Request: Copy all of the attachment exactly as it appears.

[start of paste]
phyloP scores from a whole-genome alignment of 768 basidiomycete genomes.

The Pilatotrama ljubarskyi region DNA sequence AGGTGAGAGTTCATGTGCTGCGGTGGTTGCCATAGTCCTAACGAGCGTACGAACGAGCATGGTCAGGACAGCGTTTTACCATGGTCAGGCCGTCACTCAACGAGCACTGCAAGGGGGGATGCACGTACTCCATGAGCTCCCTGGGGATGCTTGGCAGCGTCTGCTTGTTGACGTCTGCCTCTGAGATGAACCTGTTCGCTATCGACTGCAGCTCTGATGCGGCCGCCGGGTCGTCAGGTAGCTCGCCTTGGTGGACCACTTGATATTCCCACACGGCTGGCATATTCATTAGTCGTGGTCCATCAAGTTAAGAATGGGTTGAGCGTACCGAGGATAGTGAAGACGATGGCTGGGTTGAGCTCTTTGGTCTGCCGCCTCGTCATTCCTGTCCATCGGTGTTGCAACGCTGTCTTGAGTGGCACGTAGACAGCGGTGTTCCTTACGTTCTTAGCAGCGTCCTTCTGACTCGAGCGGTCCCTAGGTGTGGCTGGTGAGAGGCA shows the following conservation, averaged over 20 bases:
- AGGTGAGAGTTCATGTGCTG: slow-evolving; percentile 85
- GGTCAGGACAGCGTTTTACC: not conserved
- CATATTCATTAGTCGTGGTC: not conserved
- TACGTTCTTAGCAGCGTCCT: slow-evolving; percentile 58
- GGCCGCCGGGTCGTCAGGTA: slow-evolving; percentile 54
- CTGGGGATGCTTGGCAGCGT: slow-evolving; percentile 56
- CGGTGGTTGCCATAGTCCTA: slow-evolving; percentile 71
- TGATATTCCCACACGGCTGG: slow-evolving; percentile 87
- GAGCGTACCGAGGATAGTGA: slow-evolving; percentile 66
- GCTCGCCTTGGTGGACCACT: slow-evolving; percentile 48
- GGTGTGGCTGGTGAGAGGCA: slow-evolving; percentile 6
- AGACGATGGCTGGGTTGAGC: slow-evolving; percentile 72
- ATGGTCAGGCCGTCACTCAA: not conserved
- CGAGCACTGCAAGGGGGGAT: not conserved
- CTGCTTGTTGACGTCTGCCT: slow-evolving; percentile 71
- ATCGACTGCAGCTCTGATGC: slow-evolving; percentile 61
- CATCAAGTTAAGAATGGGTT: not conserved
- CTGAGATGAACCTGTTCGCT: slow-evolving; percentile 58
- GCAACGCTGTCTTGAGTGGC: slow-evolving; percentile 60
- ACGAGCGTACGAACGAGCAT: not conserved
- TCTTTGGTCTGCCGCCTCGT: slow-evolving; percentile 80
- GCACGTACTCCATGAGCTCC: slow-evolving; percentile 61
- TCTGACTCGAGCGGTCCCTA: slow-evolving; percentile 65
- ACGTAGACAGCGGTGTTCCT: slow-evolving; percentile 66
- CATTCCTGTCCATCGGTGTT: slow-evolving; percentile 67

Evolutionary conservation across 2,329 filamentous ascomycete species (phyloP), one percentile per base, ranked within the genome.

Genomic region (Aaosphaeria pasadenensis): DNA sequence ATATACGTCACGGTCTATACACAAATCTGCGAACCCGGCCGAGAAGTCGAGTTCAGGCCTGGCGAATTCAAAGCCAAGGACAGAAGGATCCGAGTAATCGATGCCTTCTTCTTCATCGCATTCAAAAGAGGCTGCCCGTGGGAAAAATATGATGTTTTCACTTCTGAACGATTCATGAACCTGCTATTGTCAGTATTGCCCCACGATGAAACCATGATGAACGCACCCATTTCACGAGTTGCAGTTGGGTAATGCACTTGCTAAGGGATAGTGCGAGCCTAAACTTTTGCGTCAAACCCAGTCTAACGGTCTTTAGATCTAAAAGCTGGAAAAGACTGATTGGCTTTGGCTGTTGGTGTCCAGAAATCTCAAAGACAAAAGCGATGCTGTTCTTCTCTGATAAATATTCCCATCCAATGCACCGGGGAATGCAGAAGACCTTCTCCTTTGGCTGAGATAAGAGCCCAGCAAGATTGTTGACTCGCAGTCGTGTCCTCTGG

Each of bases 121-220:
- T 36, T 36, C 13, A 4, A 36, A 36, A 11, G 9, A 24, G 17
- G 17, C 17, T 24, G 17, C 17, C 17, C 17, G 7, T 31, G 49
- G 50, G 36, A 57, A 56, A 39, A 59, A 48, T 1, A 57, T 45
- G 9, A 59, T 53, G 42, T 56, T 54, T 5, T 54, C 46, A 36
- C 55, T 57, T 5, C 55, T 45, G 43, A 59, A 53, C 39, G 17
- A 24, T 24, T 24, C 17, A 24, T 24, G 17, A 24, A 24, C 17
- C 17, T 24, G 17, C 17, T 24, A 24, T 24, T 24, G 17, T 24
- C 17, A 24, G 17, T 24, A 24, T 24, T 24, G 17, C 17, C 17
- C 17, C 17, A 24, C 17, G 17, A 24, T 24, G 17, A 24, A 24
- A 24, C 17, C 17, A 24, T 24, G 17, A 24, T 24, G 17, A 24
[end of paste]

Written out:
phyloP scores from a whole-genome alignment of 768 basidiomycete genomes.

The Pilatotrama ljubarskyi region DNA sequence AGGTGAGAGTTCATGTGCTGCGGTGGTTGCCATAGTCCTAACGAGCGTACGAACGAGCATGGTCAGGACAGCGTTTTACCATGGTCAGGCCGTCACTCAACGAGCACTGCAAGGGGGGATGCACGTACTCCATGAGCTCCCTGGGGATGCTTGGCAGCGTCTGCTTGTTGACGTCTGCCTCTGAGATGAACCTGTTCGCTATCGACTGCAGCTCTGATGCGGCCGCCGGGTCGTCAGGTAGCTCGCCTTGGTGGACCACTTGATATTCCCACACGGCTGGCATATTCATTAGTCGTGGTCCATCAAGTTAAGAATGGGTTGAGCGTACCGAGGATAGTGAAGACGATGGCTGGGTTGAGCTCTTTGGTCTGCCGCCTCGTCATTCCTGTCCATCGGTGTTGCAACGCTGTCTTGAGTGGCACGTAGACAGCGGTGTTCCTTACGTTCTTAGCAGCGTCCTTCTGACTCGAGCGGTCCCTAGGTGTGGCTGGTGAGAGGCA shows the following conservation, averaged over 20 bases:
- AGGTGAGAGTTCATGTGCTG: slow-evolving; percentile 85
- GGTCAGGACAGCGTTTTACC: not conserved
- CATATTCATTAGTCGTGGTC: not conserved
- TACGTTCTTAGCAGCGTCCT: slow-evolving; percentile 58
- GGCCGCCGGGTCGTCAGGTA: slow-evolving; percentile 54
- CTGGGGATGCTTGGCAGCGT: slow-evolving; percentile 56
- CGGTGGTTGCCATAGTCCTA: slow-evolving; percentile 71
- TGATATTCCCACACGGCTGG: slow-evolving; percentile 87
- GAGCGTACCGAGGATAGTGA: slow-evolving; percentile 66
- GCTCGCCTTGGTGGACCACT: slow-evolving; percentile 48
- GGTGTGGCTGGTGAGAGGCA: slow-evolving; percentile 6
- AGACGATGGCTGGGTTGAGC: slow-evolving; percentile 72
- ATGGTCAGGCCGTCACTCAA: not conserved
- CGAGCACTGCAAGGGGGGAT: not conserved
- CTGCTTGTTGACGTCTGCCT: slow-evolving; percentile 71
- ATCGACTGCAGCTCTGATGC: slow-evolving; percentile 61
- CATCAAGTTAAGAATGGGTT: not conserved
- CTGAGATGAACCTGTTCGCT: slow-evolving; percentile 58
- GCAACGCTGTCTTGAGTGGC: slow-evolving; percentile 60
- ACGAGCGTACGAACGAGCAT: not conserved
- TCTTTGGTCTGCCGCCTCGT: slow-evolving; percentile 80
- GCACGTACTCCATGAGCTCC: slow-evolving; percentile 61
- TCTGACTCGAGCGGTCCCTA: slow-evolving; percentile 65
- ACGTAGACAGCGGTGTTCCT: slow-evolving; percentile 66
- CATTCCTGTCCATCGGTGTT: slow-evolving; percentile 67

Evolutionary conservation across 2,329 filamentous ascomycete species (phyloP), one percentile per base, ranked within the genome.

Genomic region (Aaosphaeria pasadenensis): DNA sequence ATATACGTCACGGTCTATACACAAATCTGCGAACCCGGCCGAGAAGTCGAGTTCAGGCCTGGCGAATTCAAAGCCAAGGACAGAAGGATCCGAGTAATCGATGCCTTCTTCTTCATCGCATTCAAAAGAGGCTGCCCGTGGGAAAAATATGATGTTTTCACTTCTGAACGATTCATGAACCTGCTATTGTCAGTATTGCCCCACGATGAAACCATGATGAACGCACCCATTTCACGAGTTGCAGTTGGGTAATGCACTTGCTAAGGGATAGTGCGAGCCTAAACTTTTGCGTCAAACCCAGTCTAACGGTCTTTAGATCTAAAAGCTGGAAAAGACTGATTGGCTTTGGCTGTTGGTGTCCAGAAATCTCAAAGACAAAAGCGATGCTGTTCTTCTCTGATAAATATTCCCATCCAATGCACCGGGGAATGCAGAAGACCTTCTCCTTTGGCTGAGATAAGAGCCCAGCAAGATTGTTGACTCGCAGTCGTGTCCTCTGG

Each of bases 121-220:
- T 36, T 36, C 13, A 4, A 36, A 36, A 11, G 9, A 24, G 17
- G 17, C 17, T 24, G 17, C 17, C 17, C 17, G 7, T 31, G 49
- G 50, G 36, A 57, A 56, A 39, A 59, A 48, T 1, A 57, T 45
- G 9, A 59, T 53, G 42, T 56, T 54, T 5, T 54, C 46, A 36
- C 55, T 57, T 5, C 55, T 45, G 43, A 59, A 53, C 39, G 17
- A 24, T 24, T 24, C 17, A 24, T 24, G 17, A 24, A 24, C 17
- C 17, T 24, G 17, C 17, T 24, A 24, T 24, T 24, G 17, T 24
- C 17, A 24, G 17, T 24, A 24, T 24, T 24, G 17, C 17, C 17
- C 17, C 17, A 24, C 17, G 17, A 24, T 24, G 17, A 24, A 24
- A 24, C 17, C 17, A 24, T 24, G 17, A 24, T 24, G 17, A 24